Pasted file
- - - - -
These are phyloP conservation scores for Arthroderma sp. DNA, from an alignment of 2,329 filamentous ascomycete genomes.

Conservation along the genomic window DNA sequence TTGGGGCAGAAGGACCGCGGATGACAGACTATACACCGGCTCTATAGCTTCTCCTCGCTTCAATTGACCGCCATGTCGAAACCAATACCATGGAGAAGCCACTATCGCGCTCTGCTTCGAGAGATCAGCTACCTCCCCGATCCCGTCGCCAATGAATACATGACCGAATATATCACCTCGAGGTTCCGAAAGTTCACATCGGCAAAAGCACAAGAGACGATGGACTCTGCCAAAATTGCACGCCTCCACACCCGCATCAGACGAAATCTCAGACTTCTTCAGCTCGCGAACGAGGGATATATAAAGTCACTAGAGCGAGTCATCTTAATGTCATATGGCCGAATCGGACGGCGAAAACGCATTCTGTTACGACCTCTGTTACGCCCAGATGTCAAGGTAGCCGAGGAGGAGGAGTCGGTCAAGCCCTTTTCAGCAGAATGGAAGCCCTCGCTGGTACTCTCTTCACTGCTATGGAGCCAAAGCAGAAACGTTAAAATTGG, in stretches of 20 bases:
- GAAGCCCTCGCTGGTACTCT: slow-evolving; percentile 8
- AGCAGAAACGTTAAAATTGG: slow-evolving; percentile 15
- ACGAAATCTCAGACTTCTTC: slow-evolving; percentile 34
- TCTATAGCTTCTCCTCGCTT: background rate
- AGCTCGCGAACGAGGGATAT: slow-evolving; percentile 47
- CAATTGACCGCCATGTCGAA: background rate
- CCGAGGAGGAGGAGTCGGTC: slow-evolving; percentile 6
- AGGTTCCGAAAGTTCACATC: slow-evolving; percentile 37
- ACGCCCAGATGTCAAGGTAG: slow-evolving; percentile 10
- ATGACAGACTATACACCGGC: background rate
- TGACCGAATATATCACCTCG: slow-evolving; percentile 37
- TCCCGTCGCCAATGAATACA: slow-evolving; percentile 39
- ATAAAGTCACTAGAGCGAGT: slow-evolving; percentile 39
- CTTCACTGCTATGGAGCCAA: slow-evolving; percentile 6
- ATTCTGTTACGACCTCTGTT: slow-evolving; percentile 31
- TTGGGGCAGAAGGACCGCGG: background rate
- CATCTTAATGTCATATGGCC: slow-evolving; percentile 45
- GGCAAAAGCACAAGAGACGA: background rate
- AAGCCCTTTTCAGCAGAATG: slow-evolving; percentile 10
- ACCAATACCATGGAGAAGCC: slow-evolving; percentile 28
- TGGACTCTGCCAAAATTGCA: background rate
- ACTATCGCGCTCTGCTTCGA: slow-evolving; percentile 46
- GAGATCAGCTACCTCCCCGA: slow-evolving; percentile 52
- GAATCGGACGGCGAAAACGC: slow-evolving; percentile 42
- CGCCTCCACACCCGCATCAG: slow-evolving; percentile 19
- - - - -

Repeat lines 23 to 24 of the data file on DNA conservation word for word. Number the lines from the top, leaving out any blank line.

- TGGACTCTGCCAAAATTGCA: background rate
- ACTATCGCGCTCTGCTTCGA: slow-evolving; percentile 46